Roosters' Road To The Finals

Another opening night to forget

Just as they did in 2013 – Year of the Rooster – the Tri-colours kicked off their campaign against their old sparring partner South Sydney. And just as they did in 2013, the Chooks were convincingly beaten 28-8 and left battered and bruised by an almost identical score line as Greg Inglis ran amok with a hat-trick and not a single Roosters big man ran for more than 100 metres. What a difference 26 rounds make.

Firing blanks

The most potent attack from 2013 looked to have found their groove within 80 minutes when they ran up 11 tries against a hapless Parramatta outfit the very next week. But two weeks later in Round 4 they were held to nada by the Sea Eagles. Then just a single try against the Dogs. And then in the return fixture against the Eels, they could only manage two four-pointers against the same defence they had cut to ribbons just a month previous.

Mitchell Pearce's expensive night out

Fast forward another month and the Roosters are suddenly regulars in the winner's circle, and have put 64 points past the Dragons and the Tigers in successive weeks. So the Chooks decide to let the hair down at the local, and six hours later the night ends up in the toilet. Pearce is arrested for refusing to leave a Kings Cross nightspot, the media works itself into a frenzy over the girl in the yellow dress, Boyd Cordner gets swept up in the whole sorry mess and Laurie Daley eventually dumps the incumbent Blues halfback from what turns out to be the first victorious NSW side in eight long years.

Lattes over lagers

With a 42-10 drubbing handed down by the Cowboys just a week after Pearce copped a $20,000 fine and a one-week suspension, looking in the mirror didn't come easy down at Roosters HQ. And so it was decreed; lagers are out, the lattes are in. Prohibition swings into full effect, and the champs knock up four wins on the trot, including a win over the Storm, and work their way into the top four midway through the Origin period.

Unexpected upsets

After all that hunger on show the year previous, the questions were coming thick and fast by the end of July; had the Chooks grown fat and overfed on their premiership success? A fair line of inquiry considering they surrendered a 24-0 lead to the cellar-dwelling, coach and Todd Carney-less Sharkies at the start of the month, and then followed it up by being on the wrong end of a 16-12 boilover to a Knights outfit missing four Origin reps from their backline.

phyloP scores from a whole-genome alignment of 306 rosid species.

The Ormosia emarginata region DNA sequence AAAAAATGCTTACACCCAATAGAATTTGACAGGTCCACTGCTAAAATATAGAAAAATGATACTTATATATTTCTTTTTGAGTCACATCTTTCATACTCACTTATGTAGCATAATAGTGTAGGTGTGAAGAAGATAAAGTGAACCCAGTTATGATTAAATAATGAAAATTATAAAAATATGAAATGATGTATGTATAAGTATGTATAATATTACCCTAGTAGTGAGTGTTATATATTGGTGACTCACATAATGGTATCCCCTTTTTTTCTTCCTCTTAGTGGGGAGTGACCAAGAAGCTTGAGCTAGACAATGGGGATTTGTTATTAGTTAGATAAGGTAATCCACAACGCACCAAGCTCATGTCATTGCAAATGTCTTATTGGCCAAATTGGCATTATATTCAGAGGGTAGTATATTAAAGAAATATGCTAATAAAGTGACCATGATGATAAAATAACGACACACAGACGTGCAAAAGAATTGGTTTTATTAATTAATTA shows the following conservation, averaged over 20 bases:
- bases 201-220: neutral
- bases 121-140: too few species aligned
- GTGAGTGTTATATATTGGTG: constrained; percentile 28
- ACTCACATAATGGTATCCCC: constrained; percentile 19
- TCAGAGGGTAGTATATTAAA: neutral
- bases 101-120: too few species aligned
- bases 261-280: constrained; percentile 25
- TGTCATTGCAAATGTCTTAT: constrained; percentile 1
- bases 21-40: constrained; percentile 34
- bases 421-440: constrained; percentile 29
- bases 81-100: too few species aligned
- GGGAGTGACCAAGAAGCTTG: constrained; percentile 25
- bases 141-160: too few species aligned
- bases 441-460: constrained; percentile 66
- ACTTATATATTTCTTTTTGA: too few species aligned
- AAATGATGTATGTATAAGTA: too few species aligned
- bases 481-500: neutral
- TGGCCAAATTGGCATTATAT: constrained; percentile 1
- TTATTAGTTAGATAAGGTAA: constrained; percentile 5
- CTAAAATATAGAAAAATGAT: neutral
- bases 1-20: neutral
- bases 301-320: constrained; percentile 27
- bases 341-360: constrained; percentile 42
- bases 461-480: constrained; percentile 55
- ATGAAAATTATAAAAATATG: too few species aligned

Injuries aplenty

Talk to the lucky few who've pulled off back-to-back premierships and they'll give it to you straight; that second title is invariably tougher than the first. And the revolving door that's been installed on the Chooks' casualty ward is certainly making them earn that repeat victory lap on the first weekend of October. Cordner, Jennings and Tupou have all spent six week stints on the sidelines, Sonny Bill Williams has had a few weeks rest over the back end of the year and now nuggety rake Jake Friend, arguably the most crucial cog in the Roosters' engine room, has been floored by a damn scary chest injury that left his lungs filled with two litres of fluid. Like we said, you've got to earn those bling-encrusted premiership rings.

Terrific Tupou, Awesome Aidan

Up until the last six weeks not too many in the red, white and blue could claim to have upped the ante on their 2013 output, but two of their younger stars have done it in spades and earned themselves Origin caps as a result. Daniel Tupou's aerial acrobatics and escaped giraffe running style have wowed the crowds and opposition wingers alike this year, while Aidan Guerra's uncompromising attitude and impressive defence have won plenty of plaudits both around Bondi and in his native Queensland. The pair have well and truly stepped up to the plate in 2014, and have earned themselves bolter status for the end-of-year Kangaroos squad as a result.

Mini bows out

After almost 300 NRL games, six grand finals, 18 Tests and 11 Origins played either side of a back injury that would have felled plenty of mere mortals, one of the Chooks' favourite sons Anthony Minichiello has decided to call it a day on his glittering 15-year career, and in the process give his teammates one hell of a reason to send him out carrying the Provan-Summons trophy. Again.

Title favourites, again

It took the best part of five months, but with six successive wins – in which they've racked up nigh on double the amount of points they've conceded – the premiers are finally back in the bookies' good books  – and how! As always in the toughest competition on God's green earth, the cream has again risen to the top, and the Roosters are now the people's and the pundits' favourites after a stellar finish to the regular season. And the way they've gone about it is looking eerily similar to their preferred modus operandi. Pearce says he's never been more motivated, and looks it; offsider Jimmy Maloney is cheekily matching him line break for line break and try assist for try assist for their fast men out the back; SBW's go-go gadget arms are making a mockery of the ball-and-all tackle; and their big men are belting it up and knockin' 'em down. 

Groundhog Day (or Minor Premiers, again)

And at the end of it all the JJ Giltinan Shield never even had to leave the Chooks' nest. Their 22-18 defeat of the arch-enemy South Sydney, coupled with Manly's flat effort in Townsville, delivers the club to the top of the NRL pile and back-to-back minor premierships for the second time since Jack Gibson and Arthur Beetson were steering the ship in 1974-75. And just like Big Jack, even Bigger Artie and the 16 blokes they led to a repeat of premiership glory, the Roosters have again hit their straps with impeccable timing and will take one hell of a beating.